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Are Proton Pump Inhibitors Linked to Mental Health Issues?

Posted in Uncategorized on September 30, 2016

Proton pump inhibitors, medications for stomach issues, have been making headlines lately for a potential connection with mental health problems. If you’re thinking these medications won’t affect you, think again – they’re probably already in your medicine cabinet.

What is a Proton Pump Inhibitor (PPI)?

A proton pump inhibitor is a medication that reduces the amount of gastric acid your body produces. They are available by prescription and over the counter. Common non-prescription PPIs include Prilosec and Nexium. Prescription formations include AcipHex, Protonix, and Dexilant.  Doctors prescribe or recommend PPIs to treat GERD and peptic (stomach) ulcers.

Why Are Proton Pump Inhibitors (PPIs) Dangerous?

Recent studies have linked PPIs to a range of health problems. A study of 895 patients in Denmark found those who took PPIs were at increased risk for fluid buildup in the abdomen, a condition known as ascites. They also found that prolonged use of PPIs put patients at higher risk for hepatic encephalopathy, a condition in which the brain sustains damage when the liver is unable to filter toxins from the blood.

The authors of the study suggest caution in prescribing PPIs to patients with known liver conditions like cirrhosis.

PPIs and Risk of Infection

PPIs work by reducing the amount of stomach acid in your body in an effort to alleviate discomfort. But researchers are finding this has unintended consequences. Reduced gastric acid increases the pH of the stomach, creating bacteria overgrowth. These bacteria can make their way into the blood and lymphatics, which can lead to Spontaneous Bacterial Peritonitis, a risk factor for HE.

PPIs and Dementia 

Additionally, concerning is a recent study in the Journal of the American Medical Association (JAMA) suggests PPIs may be linked to dementia.

Researchers took information from 74,000 older adults without dementia in 2004, using information from German insurance claims. By 2011, physicians had diagnosed 40% of the initial group with dementia; 4% of these were taking PPIs regularly. After adjusting for age, stroke, and other potential confounds, researchers found long term PPI use put people at a 44% increased risk for dementia.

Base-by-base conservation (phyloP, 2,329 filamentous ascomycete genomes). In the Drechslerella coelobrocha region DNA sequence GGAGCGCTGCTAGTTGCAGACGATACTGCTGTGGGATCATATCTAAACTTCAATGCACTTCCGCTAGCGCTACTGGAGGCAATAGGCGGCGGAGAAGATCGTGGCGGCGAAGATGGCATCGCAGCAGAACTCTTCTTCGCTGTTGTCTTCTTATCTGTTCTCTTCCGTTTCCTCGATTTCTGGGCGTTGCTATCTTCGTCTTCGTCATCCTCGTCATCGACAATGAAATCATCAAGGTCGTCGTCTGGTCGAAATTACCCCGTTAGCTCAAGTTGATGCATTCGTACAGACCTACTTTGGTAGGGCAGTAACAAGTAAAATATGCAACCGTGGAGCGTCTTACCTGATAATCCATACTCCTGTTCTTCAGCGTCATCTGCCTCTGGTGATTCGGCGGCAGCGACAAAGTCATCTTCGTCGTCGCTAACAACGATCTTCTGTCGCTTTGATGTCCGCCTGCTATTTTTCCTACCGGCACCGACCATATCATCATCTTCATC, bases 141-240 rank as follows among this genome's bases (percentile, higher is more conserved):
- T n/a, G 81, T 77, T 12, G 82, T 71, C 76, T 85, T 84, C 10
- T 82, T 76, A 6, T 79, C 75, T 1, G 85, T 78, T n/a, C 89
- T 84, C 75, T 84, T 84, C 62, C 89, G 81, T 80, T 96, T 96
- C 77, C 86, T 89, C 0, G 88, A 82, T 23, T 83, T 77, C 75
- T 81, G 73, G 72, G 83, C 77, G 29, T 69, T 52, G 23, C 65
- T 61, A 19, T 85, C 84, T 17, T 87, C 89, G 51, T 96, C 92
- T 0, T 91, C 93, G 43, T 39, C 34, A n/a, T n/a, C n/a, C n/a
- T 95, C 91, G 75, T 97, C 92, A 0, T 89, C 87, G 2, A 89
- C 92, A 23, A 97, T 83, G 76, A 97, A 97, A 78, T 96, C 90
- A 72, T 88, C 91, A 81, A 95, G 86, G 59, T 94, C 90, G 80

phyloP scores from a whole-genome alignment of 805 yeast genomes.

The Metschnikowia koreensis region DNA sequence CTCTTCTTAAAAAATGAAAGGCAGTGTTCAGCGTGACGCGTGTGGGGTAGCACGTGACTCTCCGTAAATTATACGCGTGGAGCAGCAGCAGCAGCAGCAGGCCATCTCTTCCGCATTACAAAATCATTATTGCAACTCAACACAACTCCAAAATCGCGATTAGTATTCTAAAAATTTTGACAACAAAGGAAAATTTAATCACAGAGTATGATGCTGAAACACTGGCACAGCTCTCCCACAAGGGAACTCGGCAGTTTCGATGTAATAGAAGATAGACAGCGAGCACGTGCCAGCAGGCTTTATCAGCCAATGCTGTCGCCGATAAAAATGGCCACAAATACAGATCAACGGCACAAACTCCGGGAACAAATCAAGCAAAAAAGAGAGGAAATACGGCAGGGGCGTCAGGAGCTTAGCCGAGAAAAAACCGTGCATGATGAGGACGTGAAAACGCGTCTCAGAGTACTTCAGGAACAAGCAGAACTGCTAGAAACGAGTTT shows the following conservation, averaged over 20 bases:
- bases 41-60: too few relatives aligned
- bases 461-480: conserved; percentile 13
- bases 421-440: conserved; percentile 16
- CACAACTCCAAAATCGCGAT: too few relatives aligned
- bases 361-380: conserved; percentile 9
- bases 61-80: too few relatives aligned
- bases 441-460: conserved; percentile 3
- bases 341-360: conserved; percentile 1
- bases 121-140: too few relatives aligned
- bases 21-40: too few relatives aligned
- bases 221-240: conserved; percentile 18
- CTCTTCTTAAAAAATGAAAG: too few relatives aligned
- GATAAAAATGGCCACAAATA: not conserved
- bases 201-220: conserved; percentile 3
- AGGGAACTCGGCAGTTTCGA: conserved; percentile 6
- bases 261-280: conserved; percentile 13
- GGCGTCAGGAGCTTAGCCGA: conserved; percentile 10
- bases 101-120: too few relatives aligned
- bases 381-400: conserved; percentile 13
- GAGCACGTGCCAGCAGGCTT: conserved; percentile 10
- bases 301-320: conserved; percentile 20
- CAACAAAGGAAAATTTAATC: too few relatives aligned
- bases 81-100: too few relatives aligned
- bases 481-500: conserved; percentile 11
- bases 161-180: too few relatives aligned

Scientists believe there may be a link between PPIs and the brain because PPIs cross the blood brain barrier. An accompanying editorial to the study, written by Lewis Kuller, M.D. D Ph., says that the problem may not be PPIs themselves, but PPIs in tandem with other medications.

Dementia: A Growing Problem

While current studies can’t establish a rigorous relationship between PPI use and dementia, we do know dementia is becoming a large-scale public health concern. Researchers estimate that 35 million people suffer from dementia worldwide, and this number is expected to increase 2.5 fold by the year 2040. It also affects us financially, carrying a price tag of $600 billion in 2010.

These numbers have many wondering why dementia numbers are growing, not shrinking. Why are we living longer than ever before? Other factors, like genetics and the environment, might be to blame. That’s why researchers are dedicating so much time to investigating the link between dementia and certain medications like PPIs.

I’m on a PPI. Now What?

If you routinely take an OTC or prescription PPI, talk to your doctor about the risks and benefits of continuing your medication. Your doctor can help you find alternative treatments for your gastrointestinal reflux or peptic ulcer.  Bring a list of all of your medications to your appointment to see if drug interactions are increasing your risk of dementia.

If you have cirrhosis or another liver condition, talk to your doctor about HE and steps you can take to prevent it. Consult with your doctor before stopping or switching any of your medications.